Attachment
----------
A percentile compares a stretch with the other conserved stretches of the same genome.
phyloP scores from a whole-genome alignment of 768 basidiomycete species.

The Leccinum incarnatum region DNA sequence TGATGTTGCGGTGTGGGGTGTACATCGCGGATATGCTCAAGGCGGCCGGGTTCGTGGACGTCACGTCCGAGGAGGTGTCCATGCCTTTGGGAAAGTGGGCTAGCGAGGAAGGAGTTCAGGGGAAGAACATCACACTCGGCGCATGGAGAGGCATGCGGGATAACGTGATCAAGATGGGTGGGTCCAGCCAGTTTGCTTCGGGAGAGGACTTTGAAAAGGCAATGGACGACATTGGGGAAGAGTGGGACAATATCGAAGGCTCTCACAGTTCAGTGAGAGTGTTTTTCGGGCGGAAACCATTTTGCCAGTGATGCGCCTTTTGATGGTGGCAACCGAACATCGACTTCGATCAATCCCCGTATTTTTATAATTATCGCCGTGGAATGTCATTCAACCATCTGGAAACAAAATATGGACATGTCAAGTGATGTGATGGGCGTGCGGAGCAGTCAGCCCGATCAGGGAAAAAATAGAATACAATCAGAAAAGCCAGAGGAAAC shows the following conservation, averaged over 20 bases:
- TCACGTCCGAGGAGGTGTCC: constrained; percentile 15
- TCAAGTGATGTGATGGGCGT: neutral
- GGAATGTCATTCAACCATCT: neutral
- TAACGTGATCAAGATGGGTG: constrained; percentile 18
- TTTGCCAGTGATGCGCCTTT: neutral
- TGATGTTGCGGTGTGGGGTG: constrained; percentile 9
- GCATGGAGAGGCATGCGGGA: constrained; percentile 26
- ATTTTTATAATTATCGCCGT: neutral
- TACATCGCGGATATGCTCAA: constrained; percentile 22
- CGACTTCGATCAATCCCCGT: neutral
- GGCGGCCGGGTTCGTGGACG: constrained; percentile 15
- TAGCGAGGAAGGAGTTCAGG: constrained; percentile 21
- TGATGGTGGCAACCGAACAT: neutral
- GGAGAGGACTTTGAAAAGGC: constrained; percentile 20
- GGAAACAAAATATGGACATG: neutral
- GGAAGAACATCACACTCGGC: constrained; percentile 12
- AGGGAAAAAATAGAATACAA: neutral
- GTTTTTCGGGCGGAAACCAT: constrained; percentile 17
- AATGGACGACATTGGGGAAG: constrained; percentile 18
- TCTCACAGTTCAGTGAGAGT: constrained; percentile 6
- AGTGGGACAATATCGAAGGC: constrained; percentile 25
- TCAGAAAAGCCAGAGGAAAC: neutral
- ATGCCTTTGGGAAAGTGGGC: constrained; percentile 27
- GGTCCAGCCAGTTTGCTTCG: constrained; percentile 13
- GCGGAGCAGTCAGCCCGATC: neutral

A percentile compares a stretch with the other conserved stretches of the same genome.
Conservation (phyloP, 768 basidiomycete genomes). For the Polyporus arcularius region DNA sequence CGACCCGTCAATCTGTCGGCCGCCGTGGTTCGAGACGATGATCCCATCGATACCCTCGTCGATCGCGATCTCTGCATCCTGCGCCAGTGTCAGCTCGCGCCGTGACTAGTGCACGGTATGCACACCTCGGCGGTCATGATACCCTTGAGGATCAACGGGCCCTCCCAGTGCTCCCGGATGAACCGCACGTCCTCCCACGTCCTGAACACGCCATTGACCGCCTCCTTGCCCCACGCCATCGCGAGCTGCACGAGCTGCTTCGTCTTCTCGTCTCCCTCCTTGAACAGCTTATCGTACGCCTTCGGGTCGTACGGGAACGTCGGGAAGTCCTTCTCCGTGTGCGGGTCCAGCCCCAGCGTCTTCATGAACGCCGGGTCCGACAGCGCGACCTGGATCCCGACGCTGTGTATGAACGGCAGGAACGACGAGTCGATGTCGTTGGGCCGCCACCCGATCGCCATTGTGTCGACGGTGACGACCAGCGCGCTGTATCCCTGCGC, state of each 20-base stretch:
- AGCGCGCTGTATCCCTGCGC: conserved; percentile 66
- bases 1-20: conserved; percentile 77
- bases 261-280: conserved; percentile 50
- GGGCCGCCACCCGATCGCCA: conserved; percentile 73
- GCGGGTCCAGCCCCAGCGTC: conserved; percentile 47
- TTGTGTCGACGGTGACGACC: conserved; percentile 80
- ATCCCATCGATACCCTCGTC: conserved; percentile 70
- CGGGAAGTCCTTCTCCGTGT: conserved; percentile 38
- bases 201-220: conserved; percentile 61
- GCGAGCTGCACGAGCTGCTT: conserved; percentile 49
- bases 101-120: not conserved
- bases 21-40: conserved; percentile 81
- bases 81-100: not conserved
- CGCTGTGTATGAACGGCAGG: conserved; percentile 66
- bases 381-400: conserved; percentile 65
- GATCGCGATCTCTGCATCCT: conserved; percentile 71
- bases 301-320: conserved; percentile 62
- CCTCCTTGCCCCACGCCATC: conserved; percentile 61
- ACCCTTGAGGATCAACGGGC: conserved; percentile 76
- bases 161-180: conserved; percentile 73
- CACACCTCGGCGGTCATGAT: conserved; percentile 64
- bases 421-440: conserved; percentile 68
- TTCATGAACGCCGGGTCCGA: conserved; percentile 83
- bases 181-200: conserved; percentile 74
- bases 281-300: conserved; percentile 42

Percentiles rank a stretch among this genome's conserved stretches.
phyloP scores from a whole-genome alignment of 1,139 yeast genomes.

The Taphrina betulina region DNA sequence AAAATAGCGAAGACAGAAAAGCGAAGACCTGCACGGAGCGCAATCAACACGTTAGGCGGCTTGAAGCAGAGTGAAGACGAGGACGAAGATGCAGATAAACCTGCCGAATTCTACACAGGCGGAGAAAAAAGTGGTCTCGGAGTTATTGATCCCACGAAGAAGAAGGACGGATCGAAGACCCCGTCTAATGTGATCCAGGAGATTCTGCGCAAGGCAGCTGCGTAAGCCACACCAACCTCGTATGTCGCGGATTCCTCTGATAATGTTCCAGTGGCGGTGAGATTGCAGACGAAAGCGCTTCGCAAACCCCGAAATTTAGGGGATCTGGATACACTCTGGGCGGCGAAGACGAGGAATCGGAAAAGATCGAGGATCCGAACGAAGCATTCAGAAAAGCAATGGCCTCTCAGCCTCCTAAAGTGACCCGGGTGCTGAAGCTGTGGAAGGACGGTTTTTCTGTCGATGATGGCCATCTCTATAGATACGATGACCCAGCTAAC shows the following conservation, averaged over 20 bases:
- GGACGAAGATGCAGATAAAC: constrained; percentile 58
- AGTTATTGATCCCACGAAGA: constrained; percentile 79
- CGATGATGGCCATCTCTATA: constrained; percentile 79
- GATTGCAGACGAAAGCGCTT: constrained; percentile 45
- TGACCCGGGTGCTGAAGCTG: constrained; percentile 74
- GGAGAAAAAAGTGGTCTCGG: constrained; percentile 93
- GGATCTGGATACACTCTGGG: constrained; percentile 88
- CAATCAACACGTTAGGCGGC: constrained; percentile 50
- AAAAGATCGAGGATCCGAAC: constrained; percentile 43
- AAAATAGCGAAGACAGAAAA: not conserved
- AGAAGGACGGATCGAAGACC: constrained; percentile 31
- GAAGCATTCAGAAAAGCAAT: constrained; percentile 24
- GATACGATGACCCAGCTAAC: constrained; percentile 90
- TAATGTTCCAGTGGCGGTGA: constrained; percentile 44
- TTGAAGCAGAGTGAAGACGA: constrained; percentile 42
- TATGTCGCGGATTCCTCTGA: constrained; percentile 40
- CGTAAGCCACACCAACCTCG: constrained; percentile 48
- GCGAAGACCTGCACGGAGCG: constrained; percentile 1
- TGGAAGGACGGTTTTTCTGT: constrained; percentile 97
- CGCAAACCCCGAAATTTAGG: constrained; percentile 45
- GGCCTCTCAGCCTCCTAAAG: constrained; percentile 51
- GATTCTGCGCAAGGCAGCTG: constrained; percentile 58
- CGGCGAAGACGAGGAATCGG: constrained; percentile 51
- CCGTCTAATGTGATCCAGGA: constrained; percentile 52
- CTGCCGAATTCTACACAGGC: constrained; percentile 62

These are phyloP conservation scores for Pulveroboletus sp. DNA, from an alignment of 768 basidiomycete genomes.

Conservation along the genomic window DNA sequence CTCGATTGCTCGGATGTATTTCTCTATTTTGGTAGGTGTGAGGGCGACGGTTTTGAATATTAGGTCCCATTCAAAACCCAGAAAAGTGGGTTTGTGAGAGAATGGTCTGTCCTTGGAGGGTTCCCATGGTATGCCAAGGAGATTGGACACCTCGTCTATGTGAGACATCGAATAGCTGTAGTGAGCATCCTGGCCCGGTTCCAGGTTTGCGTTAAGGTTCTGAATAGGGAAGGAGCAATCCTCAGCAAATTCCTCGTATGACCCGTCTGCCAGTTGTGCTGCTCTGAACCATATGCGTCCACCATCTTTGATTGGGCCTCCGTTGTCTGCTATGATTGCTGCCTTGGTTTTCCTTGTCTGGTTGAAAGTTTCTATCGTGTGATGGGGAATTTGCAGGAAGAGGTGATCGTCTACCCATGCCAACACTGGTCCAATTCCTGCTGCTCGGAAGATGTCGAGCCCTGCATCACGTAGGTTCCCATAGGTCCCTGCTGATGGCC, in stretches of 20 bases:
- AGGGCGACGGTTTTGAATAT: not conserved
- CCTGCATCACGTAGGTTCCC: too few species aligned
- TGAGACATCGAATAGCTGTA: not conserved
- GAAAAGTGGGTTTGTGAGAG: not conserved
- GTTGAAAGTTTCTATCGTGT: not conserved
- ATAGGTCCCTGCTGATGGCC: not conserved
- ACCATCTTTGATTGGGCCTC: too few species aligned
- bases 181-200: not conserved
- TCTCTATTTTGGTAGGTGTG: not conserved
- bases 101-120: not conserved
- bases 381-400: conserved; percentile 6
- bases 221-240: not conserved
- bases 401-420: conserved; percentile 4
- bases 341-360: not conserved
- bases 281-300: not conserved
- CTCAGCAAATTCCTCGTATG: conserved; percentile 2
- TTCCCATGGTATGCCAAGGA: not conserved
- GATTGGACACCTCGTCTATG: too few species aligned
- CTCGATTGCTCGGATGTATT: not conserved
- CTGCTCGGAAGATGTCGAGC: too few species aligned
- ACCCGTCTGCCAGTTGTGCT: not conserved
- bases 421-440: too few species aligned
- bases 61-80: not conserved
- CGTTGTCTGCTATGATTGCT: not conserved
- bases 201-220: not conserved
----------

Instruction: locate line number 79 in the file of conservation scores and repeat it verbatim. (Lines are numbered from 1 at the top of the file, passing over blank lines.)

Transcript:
- GGCCTCTCAGCCTCCTAAAG: constrained; percentile 51